Although some of the formal classes have stopped, education, nevertheless, continues through the hosting of webinars through KSE, and open to the public, of leading international thought leaders (David Petraeus, Paul Krugman, Michael McFaul, Nicholas Christakis, Nassim Taleb, to name a few) and of panels of KSE faculty, including the KSE President Tymofyi Mylovanov, VP Tymofii Brik, Director of the KSE Institute Nataliia Shapoval, and Vice President of Economic Education Oleg Nivievskyi, informing the public of  the impacts of the war. Having such educational events provides the KSE community (and us) with a "sense of normalcy." We do not know how long such events can continue given the escalation of the war and the great uncertainty plus risks.
It is important to emphasize that students educated at Ukrainian universities have assumed positions in the government, at various consulting companies, high tech companies, and many businesses.  The President of KSE Mylovanov is a former Minister of Trade of Ukraine and is also a Professot at the University of Pittsburgh.
There are many institutions of higher learning in Ukraine that need our support now. While numerous faculty senates and professional organizations in the United States have issued statements of solidarity with Ukraine and have condemned the war,  these are only the first steps. A second step, which is also very important symbolically, is to have universities issue Memoranda of Agreement (MOA) with universities in Ukraine. We are pleased that the University of Massachusetts Amherst entered into an MOA with KSE on March 14, 2022. This  agreement provides also very important psychological support and can be leveraged for additional funds to support individual students, researchers, and faculty from Ukraine, for short-term stays, for example.  In addition, options of reserving room in online classes for students in Ukraine, as well as those displaced by the war, can yield immense benefits. We are grateful to Kalpen Trivdei of the UMass Amherst International Programs Office for championing this MOA. One can also donate to foundations of Ukrainian universities, some of which are based in the US.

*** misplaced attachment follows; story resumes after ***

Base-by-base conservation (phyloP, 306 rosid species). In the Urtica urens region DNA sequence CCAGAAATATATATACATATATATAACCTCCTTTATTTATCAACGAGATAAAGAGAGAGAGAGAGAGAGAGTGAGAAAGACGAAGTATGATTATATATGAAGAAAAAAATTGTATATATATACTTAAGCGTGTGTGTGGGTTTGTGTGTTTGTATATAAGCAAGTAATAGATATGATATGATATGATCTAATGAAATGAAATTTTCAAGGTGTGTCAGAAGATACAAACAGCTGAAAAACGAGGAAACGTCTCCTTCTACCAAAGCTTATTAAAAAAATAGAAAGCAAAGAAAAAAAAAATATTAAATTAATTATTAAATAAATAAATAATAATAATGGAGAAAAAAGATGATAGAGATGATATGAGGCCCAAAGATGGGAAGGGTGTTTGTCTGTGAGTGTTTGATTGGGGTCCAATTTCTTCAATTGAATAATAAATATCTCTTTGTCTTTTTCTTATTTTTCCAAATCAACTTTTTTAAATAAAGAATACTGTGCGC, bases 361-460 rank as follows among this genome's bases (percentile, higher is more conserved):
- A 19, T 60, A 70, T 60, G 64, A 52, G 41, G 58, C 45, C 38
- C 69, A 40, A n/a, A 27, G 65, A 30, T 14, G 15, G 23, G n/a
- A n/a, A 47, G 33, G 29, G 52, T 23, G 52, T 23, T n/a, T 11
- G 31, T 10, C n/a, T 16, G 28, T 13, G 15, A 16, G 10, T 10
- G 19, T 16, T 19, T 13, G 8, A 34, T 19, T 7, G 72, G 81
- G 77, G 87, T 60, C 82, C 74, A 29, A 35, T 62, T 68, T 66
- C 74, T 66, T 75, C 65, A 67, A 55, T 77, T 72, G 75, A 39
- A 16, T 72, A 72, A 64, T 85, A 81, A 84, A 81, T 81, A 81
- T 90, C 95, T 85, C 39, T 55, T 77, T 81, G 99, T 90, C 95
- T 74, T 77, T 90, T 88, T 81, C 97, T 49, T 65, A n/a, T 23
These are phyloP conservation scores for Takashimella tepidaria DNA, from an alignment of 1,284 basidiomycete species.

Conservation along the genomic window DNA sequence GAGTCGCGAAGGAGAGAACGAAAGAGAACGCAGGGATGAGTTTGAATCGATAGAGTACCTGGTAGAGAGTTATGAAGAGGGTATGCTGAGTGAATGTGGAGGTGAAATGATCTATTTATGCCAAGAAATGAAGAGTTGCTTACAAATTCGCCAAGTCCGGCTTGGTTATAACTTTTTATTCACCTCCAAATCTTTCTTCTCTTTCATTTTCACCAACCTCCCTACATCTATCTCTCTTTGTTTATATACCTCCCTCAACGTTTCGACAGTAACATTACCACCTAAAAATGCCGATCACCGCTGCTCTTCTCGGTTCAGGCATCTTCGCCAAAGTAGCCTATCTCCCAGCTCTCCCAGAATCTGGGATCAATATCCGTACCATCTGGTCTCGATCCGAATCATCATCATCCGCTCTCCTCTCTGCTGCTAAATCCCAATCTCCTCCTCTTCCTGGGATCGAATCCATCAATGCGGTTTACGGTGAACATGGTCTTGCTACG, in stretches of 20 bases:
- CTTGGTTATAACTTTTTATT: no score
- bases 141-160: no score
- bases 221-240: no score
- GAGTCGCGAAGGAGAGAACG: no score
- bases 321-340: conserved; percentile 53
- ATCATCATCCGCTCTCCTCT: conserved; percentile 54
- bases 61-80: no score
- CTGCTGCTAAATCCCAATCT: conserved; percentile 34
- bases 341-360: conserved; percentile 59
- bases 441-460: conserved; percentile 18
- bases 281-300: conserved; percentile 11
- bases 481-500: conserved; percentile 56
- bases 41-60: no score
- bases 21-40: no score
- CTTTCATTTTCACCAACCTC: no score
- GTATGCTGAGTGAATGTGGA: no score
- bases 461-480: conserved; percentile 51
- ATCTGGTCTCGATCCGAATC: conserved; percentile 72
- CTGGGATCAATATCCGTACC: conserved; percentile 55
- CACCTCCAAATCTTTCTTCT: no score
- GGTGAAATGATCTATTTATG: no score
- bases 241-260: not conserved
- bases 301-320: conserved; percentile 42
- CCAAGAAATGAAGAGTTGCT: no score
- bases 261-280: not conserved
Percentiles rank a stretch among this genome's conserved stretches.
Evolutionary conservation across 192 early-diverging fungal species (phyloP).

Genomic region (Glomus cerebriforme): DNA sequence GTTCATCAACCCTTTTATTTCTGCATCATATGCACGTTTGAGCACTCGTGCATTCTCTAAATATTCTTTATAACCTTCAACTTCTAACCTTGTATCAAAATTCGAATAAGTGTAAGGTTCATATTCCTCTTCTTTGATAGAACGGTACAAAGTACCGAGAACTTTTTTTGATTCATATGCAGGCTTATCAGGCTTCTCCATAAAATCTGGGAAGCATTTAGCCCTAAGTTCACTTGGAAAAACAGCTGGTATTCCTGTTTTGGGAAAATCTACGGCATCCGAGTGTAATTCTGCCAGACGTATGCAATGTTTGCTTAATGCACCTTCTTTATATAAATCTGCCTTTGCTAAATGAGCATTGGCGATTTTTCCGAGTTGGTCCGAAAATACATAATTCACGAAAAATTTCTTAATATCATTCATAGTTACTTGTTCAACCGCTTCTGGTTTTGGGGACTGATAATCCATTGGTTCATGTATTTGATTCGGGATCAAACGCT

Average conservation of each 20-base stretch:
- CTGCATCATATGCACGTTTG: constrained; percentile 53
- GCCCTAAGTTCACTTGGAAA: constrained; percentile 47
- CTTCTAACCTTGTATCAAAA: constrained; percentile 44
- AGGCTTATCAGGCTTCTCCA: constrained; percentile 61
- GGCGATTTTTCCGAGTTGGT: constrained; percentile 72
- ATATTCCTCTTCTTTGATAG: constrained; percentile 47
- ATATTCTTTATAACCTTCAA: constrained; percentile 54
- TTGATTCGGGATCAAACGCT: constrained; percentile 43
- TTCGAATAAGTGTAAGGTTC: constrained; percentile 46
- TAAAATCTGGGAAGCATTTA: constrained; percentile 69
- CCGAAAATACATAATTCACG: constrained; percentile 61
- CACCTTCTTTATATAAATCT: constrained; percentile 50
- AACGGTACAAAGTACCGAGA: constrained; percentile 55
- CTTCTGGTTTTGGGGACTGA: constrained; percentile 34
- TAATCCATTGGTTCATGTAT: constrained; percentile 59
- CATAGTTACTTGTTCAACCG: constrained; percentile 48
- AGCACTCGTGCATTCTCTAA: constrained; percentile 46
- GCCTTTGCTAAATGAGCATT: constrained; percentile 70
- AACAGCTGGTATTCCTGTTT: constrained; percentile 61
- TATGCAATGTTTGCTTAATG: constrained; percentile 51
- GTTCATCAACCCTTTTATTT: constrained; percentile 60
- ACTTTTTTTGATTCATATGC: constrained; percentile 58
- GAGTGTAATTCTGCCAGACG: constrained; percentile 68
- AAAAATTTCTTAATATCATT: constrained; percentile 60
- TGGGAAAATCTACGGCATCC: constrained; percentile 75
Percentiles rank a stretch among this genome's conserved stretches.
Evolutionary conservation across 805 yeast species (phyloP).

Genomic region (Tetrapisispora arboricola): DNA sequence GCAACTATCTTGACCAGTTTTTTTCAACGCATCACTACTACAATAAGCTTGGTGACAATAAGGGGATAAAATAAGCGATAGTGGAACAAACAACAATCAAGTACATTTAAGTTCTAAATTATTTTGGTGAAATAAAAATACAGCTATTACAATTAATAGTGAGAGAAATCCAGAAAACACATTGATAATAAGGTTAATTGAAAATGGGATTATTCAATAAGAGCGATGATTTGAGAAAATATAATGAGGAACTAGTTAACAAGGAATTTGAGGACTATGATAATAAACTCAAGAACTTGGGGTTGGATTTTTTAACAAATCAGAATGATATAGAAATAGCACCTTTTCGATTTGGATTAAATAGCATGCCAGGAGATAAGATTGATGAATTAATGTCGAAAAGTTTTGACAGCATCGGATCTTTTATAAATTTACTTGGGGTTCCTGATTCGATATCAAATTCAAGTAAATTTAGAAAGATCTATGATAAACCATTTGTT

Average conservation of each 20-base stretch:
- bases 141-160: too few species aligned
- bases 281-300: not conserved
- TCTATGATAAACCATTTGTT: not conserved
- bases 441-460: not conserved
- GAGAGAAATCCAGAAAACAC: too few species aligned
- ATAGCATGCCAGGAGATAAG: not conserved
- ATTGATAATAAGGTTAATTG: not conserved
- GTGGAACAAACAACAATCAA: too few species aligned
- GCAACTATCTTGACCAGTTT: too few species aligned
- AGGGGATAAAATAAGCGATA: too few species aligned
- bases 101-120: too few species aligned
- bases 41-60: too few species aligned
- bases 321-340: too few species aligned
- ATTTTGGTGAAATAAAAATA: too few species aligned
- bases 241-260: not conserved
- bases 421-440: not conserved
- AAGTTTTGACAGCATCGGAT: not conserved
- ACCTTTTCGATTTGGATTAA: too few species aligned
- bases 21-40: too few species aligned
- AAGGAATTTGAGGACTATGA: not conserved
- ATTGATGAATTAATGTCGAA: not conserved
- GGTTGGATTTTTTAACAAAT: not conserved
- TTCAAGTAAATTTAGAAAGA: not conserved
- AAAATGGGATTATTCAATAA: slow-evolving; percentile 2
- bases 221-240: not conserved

KSE, for example, is not only raising funds for humanitarian relief, but, in addition, is using its expertise and connections with government authorities to provide delivery of needed supplies in an effective, efficient manner even under conditions of extraordinary complexity and challenges.
Universities in Ukraine also need funding to pay their employees. We do not know the end-game for this war at this time but it is essential that higher education in Ukraine be supported in all manner possible, now, in the short-term as well as in the long-term.

Certain high tech companies are starting to enhance data preservation of Ukrainian universities. 

There is even a promising initiative in the works for a Ukrainian Global University with the Kyiv School of Economics and the Ukrainian Catholic University in Lviv leading the charge.
We hope that the US government and our well-endowed foundations can step up. The democracy of the free world is at stake. Massachusetts can lead in the efforts!